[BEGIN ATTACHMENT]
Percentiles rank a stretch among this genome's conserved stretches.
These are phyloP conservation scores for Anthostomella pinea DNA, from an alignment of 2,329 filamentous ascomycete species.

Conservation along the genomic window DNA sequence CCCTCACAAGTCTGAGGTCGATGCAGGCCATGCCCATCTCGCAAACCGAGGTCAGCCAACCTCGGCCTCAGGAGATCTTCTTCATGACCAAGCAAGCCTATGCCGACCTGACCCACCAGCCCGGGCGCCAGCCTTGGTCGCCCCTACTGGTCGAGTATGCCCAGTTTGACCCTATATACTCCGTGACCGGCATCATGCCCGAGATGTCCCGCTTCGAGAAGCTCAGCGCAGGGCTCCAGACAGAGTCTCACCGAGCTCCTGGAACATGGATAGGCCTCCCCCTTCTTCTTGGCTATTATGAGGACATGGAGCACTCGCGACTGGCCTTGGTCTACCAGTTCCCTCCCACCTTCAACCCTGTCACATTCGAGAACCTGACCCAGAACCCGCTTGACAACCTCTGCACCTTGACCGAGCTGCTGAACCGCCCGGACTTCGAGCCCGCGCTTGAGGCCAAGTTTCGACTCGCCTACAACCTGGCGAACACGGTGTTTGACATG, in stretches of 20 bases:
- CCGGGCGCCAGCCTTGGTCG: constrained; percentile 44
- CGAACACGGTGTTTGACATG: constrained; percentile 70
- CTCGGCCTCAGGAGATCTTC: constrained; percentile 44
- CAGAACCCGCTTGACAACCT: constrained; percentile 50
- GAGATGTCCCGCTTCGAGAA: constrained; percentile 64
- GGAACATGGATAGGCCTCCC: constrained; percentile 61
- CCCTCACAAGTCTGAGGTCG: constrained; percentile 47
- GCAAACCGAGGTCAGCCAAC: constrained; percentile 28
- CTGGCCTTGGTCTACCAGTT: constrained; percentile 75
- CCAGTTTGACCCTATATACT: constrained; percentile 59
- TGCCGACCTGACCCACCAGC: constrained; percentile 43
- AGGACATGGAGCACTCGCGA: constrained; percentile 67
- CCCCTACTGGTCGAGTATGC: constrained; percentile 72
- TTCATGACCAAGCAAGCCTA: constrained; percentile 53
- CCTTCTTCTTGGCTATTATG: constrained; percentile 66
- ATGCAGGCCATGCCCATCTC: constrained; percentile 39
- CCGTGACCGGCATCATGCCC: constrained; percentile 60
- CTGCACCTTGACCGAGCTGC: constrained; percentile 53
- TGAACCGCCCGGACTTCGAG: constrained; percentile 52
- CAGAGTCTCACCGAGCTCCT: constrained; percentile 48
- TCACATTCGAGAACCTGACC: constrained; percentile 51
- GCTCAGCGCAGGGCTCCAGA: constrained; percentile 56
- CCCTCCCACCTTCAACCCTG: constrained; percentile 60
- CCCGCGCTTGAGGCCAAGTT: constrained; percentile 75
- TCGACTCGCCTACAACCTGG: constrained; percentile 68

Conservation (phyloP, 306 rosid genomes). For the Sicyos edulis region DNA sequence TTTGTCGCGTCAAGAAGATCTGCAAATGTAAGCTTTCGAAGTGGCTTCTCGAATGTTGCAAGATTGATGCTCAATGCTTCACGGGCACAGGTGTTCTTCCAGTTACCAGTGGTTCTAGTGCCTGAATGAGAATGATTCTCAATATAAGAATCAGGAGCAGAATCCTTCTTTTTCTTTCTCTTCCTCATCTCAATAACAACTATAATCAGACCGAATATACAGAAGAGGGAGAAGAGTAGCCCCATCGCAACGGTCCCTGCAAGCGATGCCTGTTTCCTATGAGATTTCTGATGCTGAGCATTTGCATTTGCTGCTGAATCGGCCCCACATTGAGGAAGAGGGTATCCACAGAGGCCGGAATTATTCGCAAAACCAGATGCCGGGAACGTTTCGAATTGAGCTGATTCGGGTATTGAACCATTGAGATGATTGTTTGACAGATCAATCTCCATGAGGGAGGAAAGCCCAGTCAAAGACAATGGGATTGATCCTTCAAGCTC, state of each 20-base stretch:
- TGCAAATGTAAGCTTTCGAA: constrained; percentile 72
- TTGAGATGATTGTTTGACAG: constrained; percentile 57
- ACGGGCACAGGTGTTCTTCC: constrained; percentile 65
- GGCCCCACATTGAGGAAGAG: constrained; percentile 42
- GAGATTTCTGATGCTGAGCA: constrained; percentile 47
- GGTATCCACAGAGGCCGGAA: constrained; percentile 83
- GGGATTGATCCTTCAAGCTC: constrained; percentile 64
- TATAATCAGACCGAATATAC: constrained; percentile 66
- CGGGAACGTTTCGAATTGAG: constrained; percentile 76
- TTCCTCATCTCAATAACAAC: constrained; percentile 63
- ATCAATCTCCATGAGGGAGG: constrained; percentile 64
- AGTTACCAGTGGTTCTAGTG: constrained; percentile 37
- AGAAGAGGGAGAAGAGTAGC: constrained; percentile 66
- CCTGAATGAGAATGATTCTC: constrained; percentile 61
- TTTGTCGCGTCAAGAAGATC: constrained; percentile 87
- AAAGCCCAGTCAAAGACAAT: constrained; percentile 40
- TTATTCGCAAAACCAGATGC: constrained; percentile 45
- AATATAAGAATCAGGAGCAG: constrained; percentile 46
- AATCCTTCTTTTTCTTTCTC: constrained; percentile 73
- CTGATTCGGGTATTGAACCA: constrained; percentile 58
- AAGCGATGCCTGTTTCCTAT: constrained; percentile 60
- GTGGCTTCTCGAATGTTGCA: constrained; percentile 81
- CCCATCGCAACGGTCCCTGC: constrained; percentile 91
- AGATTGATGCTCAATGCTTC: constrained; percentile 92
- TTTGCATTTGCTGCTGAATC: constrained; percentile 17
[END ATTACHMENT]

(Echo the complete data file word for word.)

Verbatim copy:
Percentiles rank a stretch among this genome's conserved stretches.
These are phyloP conservation scores for Anthostomella pinea DNA, from an alignment of 2,329 filamentous ascomycete species.

Conservation along the genomic window DNA sequence CCCTCACAAGTCTGAGGTCGATGCAGGCCATGCCCATCTCGCAAACCGAGGTCAGCCAACCTCGGCCTCAGGAGATCTTCTTCATGACCAAGCAAGCCTATGCCGACCTGACCCACCAGCCCGGGCGCCAGCCTTGGTCGCCCCTACTGGTCGAGTATGCCCAGTTTGACCCTATATACTCCGTGACCGGCATCATGCCCGAGATGTCCCGCTTCGAGAAGCTCAGCGCAGGGCTCCAGACAGAGTCTCACCGAGCTCCTGGAACATGGATAGGCCTCCCCCTTCTTCTTGGCTATTATGAGGACATGGAGCACTCGCGACTGGCCTTGGTCTACCAGTTCCCTCCCACCTTCAACCCTGTCACATTCGAGAACCTGACCCAGAACCCGCTTGACAACCTCTGCACCTTGACCGAGCTGCTGAACCGCCCGGACTTCGAGCCCGCGCTTGAGGCCAAGTTTCGACTCGCCTACAACCTGGCGAACACGGTGTTTGACATG, in stretches of 20 bases:
- CCGGGCGCCAGCCTTGGTCG: constrained; percentile 44
- CGAACACGGTGTTTGACATG: constrained; percentile 70
- CTCGGCCTCAGGAGATCTTC: constrained; percentile 44
- CAGAACCCGCTTGACAACCT: constrained; percentile 50
- GAGATGTCCCGCTTCGAGAA: constrained; percentile 64
- GGAACATGGATAGGCCTCCC: constrained; percentile 61
- CCCTCACAAGTCTGAGGTCG: constrained; percentile 47
- GCAAACCGAGGTCAGCCAAC: constrained; percentile 28
- CTGGCCTTGGTCTACCAGTT: constrained; percentile 75
- CCAGTTTGACCCTATATACT: constrained; percentile 59
- TGCCGACCTGACCCACCAGC: constrained; percentile 43
- AGGACATGGAGCACTCGCGA: constrained; percentile 67
- CCCCTACTGGTCGAGTATGC: constrained; percentile 72
- TTCATGACCAAGCAAGCCTA: constrained; percentile 53
- CCTTCTTCTTGGCTATTATG: constrained; percentile 66
- ATGCAGGCCATGCCCATCTC: constrained; percentile 39
- CCGTGACCGGCATCATGCCC: constrained; percentile 60
- CTGCACCTTGACCGAGCTGC: constrained; percentile 53
- TGAACCGCCCGGACTTCGAG: constrained; percentile 52
- CAGAGTCTCACCGAGCTCCT: constrained; percentile 48
- TCACATTCGAGAACCTGACC: constrained; percentile 51
- GCTCAGCGCAGGGCTCCAGA: constrained; percentile 56
- CCCTCCCACCTTCAACCCTG: constrained; percentile 60
- CCCGCGCTTGAGGCCAAGTT: constrained; percentile 75
- TCGACTCGCCTACAACCTGG: constrained; percentile 68

Conservation (phyloP, 306 rosid genomes). For the Sicyos edulis region DNA sequence TTTGTCGCGTCAAGAAGATCTGCAAATGTAAGCTTTCGAAGTGGCTTCTCGAATGTTGCAAGATTGATGCTCAATGCTTCACGGGCACAGGTGTTCTTCCAGTTACCAGTGGTTCTAGTGCCTGAATGAGAATGATTCTCAATATAAGAATCAGGAGCAGAATCCTTCTTTTTCTTTCTCTTCCTCATCTCAATAACAACTATAATCAGACCGAATATACAGAAGAGGGAGAAGAGTAGCCCCATCGCAACGGTCCCTGCAAGCGATGCCTGTTTCCTATGAGATTTCTGATGCTGAGCATTTGCATTTGCTGCTGAATCGGCCCCACATTGAGGAAGAGGGTATCCACAGAGGCCGGAATTATTCGCAAAACCAGATGCCGGGAACGTTTCGAATTGAGCTGATTCGGGTATTGAACCATTGAGATGATTGTTTGACAGATCAATCTCCATGAGGGAGGAAAGCCCAGTCAAAGACAATGGGATTGATCCTTCAAGCTC, state of each 20-base stretch:
- TGCAAATGTAAGCTTTCGAA: constrained; percentile 72
- TTGAGATGATTGTTTGACAG: constrained; percentile 57
- ACGGGCACAGGTGTTCTTCC: constrained; percentile 65
- GGCCCCACATTGAGGAAGAG: constrained; percentile 42
- GAGATTTCTGATGCTGAGCA: constrained; percentile 47
- GGTATCCACAGAGGCCGGAA: constrained; percentile 83
- GGGATTGATCCTTCAAGCTC: constrained; percentile 64
- TATAATCAGACCGAATATAC: constrained; percentile 66
- CGGGAACGTTTCGAATTGAG: constrained; percentile 76
- TTCCTCATCTCAATAACAAC: constrained; percentile 63
- ATCAATCTCCATGAGGGAGG: constrained; percentile 64
- AGTTACCAGTGGTTCTAGTG: constrained; percentile 37
- AGAAGAGGGAGAAGAGTAGC: constrained; percentile 66
- CCTGAATGAGAATGATTCTC: constrained; percentile 61
- TTTGTCGCGTCAAGAAGATC: constrained; percentile 87
- AAAGCCCAGTCAAAGACAAT: constrained; percentile 40
- TTATTCGCAAAACCAGATGC: constrained; percentile 45
- AATATAAGAATCAGGAGCAG: constrained; percentile 46
- AATCCTTCTTTTTCTTTCTC: constrained; percentile 73
- CTGATTCGGGTATTGAACCA: constrained; percentile 58
- AAGCGATGCCTGTTTCCTAT: constrained; percentile 60
- GTGGCTTCTCGAATGTTGCA: constrained; percentile 81
- CCCATCGCAACGGTCCCTGC: constrained; percentile 91
- AGATTGATGCTCAATGCTTC: constrained; percentile 92
- TTTGCATTTGCTGCTGAATC: constrained; percentile 17